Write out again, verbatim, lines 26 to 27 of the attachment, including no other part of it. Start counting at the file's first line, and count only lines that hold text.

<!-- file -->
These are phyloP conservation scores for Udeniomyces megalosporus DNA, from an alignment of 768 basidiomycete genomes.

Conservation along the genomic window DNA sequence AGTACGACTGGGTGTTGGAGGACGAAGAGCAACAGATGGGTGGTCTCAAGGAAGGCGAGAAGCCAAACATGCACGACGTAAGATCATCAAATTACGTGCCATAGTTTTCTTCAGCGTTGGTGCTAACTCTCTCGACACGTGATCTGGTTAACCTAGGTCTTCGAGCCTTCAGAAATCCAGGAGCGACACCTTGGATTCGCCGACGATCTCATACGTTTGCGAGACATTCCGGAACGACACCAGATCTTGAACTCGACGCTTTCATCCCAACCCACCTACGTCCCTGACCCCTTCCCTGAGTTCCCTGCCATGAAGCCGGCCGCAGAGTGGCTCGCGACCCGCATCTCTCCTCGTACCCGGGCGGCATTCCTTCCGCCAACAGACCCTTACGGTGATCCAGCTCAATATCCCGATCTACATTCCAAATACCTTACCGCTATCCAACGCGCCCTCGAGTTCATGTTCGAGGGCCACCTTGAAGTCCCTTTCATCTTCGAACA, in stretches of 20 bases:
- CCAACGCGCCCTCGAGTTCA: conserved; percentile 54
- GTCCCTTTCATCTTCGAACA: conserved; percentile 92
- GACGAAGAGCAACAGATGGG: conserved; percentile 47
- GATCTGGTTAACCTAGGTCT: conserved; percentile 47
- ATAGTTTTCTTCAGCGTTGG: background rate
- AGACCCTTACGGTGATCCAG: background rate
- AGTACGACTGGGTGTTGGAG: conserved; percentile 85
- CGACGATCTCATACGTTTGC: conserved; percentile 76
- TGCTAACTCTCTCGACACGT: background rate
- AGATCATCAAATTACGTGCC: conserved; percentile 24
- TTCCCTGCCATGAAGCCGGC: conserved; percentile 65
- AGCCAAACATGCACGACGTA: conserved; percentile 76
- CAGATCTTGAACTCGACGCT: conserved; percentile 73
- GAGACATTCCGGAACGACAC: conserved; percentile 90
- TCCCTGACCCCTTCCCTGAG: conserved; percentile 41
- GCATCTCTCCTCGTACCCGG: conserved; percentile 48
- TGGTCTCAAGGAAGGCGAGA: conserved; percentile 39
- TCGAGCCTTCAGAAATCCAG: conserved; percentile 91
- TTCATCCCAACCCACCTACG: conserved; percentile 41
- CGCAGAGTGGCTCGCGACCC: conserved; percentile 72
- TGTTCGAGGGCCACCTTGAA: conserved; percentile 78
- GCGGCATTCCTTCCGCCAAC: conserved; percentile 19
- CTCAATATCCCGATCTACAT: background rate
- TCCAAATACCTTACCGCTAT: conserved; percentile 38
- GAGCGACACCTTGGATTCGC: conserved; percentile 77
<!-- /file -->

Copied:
- TCCAAATACCTTACCGCTAT: conserved; percentile 38
- GAGCGACACCTTGGATTCGC: conserved; percentile 77